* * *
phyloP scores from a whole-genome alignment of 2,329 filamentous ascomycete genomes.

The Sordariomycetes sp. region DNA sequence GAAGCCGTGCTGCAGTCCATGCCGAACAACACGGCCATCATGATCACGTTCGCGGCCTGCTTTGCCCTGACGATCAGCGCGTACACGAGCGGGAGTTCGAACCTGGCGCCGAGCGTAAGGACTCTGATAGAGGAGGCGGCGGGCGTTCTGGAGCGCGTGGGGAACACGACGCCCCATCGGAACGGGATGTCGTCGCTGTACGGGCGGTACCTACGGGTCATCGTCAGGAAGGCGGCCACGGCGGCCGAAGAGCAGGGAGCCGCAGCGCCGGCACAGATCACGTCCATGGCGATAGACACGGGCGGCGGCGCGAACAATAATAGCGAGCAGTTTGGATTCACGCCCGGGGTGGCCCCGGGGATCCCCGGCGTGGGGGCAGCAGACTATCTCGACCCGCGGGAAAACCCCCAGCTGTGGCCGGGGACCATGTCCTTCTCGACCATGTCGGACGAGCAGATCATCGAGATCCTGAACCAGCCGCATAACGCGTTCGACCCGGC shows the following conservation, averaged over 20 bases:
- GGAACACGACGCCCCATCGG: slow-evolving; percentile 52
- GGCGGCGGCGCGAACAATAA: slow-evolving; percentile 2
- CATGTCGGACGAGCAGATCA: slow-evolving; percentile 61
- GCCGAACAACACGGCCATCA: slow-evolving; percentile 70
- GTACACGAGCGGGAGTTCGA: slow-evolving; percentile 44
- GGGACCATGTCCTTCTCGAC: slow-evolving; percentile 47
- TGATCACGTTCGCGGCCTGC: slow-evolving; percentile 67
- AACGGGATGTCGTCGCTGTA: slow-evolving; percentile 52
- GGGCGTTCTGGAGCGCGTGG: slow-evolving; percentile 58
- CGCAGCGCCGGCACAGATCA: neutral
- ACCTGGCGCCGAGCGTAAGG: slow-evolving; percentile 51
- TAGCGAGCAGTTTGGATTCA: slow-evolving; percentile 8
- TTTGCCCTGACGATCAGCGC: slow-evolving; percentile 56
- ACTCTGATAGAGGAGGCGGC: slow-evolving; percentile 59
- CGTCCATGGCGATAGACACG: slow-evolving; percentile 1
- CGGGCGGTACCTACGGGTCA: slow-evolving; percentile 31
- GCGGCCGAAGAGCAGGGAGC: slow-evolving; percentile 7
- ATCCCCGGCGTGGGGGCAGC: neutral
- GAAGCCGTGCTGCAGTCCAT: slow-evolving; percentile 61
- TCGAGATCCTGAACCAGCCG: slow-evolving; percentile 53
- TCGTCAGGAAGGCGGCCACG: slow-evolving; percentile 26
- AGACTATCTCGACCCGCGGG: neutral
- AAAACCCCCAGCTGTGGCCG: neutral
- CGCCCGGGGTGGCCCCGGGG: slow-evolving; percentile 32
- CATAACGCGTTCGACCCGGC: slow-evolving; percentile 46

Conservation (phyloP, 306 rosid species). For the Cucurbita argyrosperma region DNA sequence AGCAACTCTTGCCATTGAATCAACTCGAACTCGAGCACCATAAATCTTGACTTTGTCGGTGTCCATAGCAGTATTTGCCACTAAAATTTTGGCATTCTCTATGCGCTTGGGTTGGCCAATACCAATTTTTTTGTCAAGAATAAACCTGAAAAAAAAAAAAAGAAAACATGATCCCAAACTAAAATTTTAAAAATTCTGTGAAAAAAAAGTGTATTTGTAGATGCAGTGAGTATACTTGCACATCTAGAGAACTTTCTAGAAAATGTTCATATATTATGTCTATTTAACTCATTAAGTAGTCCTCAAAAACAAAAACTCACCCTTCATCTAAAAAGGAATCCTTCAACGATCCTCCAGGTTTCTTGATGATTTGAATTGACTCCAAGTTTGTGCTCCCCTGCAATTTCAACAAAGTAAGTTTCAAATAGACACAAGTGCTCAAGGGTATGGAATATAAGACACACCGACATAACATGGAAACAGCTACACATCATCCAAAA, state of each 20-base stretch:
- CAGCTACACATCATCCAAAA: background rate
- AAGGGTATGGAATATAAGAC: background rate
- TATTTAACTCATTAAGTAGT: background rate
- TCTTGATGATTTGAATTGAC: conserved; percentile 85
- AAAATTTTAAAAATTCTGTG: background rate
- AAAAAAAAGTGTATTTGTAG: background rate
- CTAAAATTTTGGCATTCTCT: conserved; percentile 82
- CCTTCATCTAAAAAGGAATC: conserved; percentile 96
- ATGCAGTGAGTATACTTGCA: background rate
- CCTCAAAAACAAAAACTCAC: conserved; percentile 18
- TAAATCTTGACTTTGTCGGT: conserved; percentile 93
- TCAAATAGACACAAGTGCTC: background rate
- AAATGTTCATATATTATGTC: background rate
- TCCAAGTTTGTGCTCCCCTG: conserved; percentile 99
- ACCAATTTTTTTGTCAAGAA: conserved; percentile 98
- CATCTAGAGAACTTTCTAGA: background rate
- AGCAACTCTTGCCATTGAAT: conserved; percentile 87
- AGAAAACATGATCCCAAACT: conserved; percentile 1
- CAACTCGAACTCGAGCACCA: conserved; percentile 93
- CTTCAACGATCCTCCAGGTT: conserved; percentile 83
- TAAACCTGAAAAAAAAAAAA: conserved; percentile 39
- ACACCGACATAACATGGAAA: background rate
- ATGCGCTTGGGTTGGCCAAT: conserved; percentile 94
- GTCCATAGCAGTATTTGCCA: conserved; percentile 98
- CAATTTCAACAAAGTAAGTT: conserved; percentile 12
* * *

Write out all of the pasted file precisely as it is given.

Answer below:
phyloP scores from a whole-genome alignment of 2,329 filamentous ascomycete genomes.

The Sordariomycetes sp. region DNA sequence GAAGCCGTGCTGCAGTCCATGCCGAACAACACGGCCATCATGATCACGTTCGCGGCCTGCTTTGCCCTGACGATCAGCGCGTACACGAGCGGGAGTTCGAACCTGGCGCCGAGCGTAAGGACTCTGATAGAGGAGGCGGCGGGCGTTCTGGAGCGCGTGGGGAACACGACGCCCCATCGGAACGGGATGTCGTCGCTGTACGGGCGGTACCTACGGGTCATCGTCAGGAAGGCGGCCACGGCGGCCGAAGAGCAGGGAGCCGCAGCGCCGGCACAGATCACGTCCATGGCGATAGACACGGGCGGCGGCGCGAACAATAATAGCGAGCAGTTTGGATTCACGCCCGGGGTGGCCCCGGGGATCCCCGGCGTGGGGGCAGCAGACTATCTCGACCCGCGGGAAAACCCCCAGCTGTGGCCGGGGACCATGTCCTTCTCGACCATGTCGGACGAGCAGATCATCGAGATCCTGAACCAGCCGCATAACGCGTTCGACCCGGC shows the following conservation, averaged over 20 bases:
- GGAACACGACGCCCCATCGG: slow-evolving; percentile 52
- GGCGGCGGCGCGAACAATAA: slow-evolving; percentile 2
- CATGTCGGACGAGCAGATCA: slow-evolving; percentile 61
- GCCGAACAACACGGCCATCA: slow-evolving; percentile 70
- GTACACGAGCGGGAGTTCGA: slow-evolving; percentile 44
- GGGACCATGTCCTTCTCGAC: slow-evolving; percentile 47
- TGATCACGTTCGCGGCCTGC: slow-evolving; percentile 67
- AACGGGATGTCGTCGCTGTA: slow-evolving; percentile 52
- GGGCGTTCTGGAGCGCGTGG: slow-evolving; percentile 58
- CGCAGCGCCGGCACAGATCA: neutral
- ACCTGGCGCCGAGCGTAAGG: slow-evolving; percentile 51
- TAGCGAGCAGTTTGGATTCA: slow-evolving; percentile 8
- TTTGCCCTGACGATCAGCGC: slow-evolving; percentile 56
- ACTCTGATAGAGGAGGCGGC: slow-evolving; percentile 59
- CGTCCATGGCGATAGACACG: slow-evolving; percentile 1
- CGGGCGGTACCTACGGGTCA: slow-evolving; percentile 31
- GCGGCCGAAGAGCAGGGAGC: slow-evolving; percentile 7
- ATCCCCGGCGTGGGGGCAGC: neutral
- GAAGCCGTGCTGCAGTCCAT: slow-evolving; percentile 61
- TCGAGATCCTGAACCAGCCG: slow-evolving; percentile 53
- TCGTCAGGAAGGCGGCCACG: slow-evolving; percentile 26
- AGACTATCTCGACCCGCGGG: neutral
- AAAACCCCCAGCTGTGGCCG: neutral
- CGCCCGGGGTGGCCCCGGGG: slow-evolving; percentile 32
- CATAACGCGTTCGACCCGGC: slow-evolving; percentile 46

Conservation (phyloP, 306 rosid species). For the Cucurbita argyrosperma region DNA sequence AGCAACTCTTGCCATTGAATCAACTCGAACTCGAGCACCATAAATCTTGACTTTGTCGGTGTCCATAGCAGTATTTGCCACTAAAATTTTGGCATTCTCTATGCGCTTGGGTTGGCCAATACCAATTTTTTTGTCAAGAATAAACCTGAAAAAAAAAAAAAGAAAACATGATCCCAAACTAAAATTTTAAAAATTCTGTGAAAAAAAAGTGTATTTGTAGATGCAGTGAGTATACTTGCACATCTAGAGAACTTTCTAGAAAATGTTCATATATTATGTCTATTTAACTCATTAAGTAGTCCTCAAAAACAAAAACTCACCCTTCATCTAAAAAGGAATCCTTCAACGATCCTCCAGGTTTCTTGATGATTTGAATTGACTCCAAGTTTGTGCTCCCCTGCAATTTCAACAAAGTAAGTTTCAAATAGACACAAGTGCTCAAGGGTATGGAATATAAGACACACCGACATAACATGGAAACAGCTACACATCATCCAAAA, state of each 20-base stretch:
- CAGCTACACATCATCCAAAA: background rate
- AAGGGTATGGAATATAAGAC: background rate
- TATTTAACTCATTAAGTAGT: background rate
- TCTTGATGATTTGAATTGAC: conserved; percentile 85
- AAAATTTTAAAAATTCTGTG: background rate
- AAAAAAAAGTGTATTTGTAG: background rate
- CTAAAATTTTGGCATTCTCT: conserved; percentile 82
- CCTTCATCTAAAAAGGAATC: conserved; percentile 96
- ATGCAGTGAGTATACTTGCA: background rate
- CCTCAAAAACAAAAACTCAC: conserved; percentile 18
- TAAATCTTGACTTTGTCGGT: conserved; percentile 93
- TCAAATAGACACAAGTGCTC: background rate
- AAATGTTCATATATTATGTC: background rate
- TCCAAGTTTGTGCTCCCCTG: conserved; percentile 99
- ACCAATTTTTTTGTCAAGAA: conserved; percentile 98
- CATCTAGAGAACTTTCTAGA: background rate
- AGCAACTCTTGCCATTGAAT: conserved; percentile 87
- AGAAAACATGATCCCAAACT: conserved; percentile 1
- CAACTCGAACTCGAGCACCA: conserved; percentile 93
- CTTCAACGATCCTCCAGGTT: conserved; percentile 83
- TAAACCTGAAAAAAAAAAAA: conserved; percentile 39
- ACACCGACATAACATGGAAA: background rate
- ATGCGCTTGGGTTGGCCAAT: conserved; percentile 94
- GTCCATAGCAGTATTTGCCA: conserved; percentile 98
- CAATTTCAACAAAGTAAGTT: conserved; percentile 12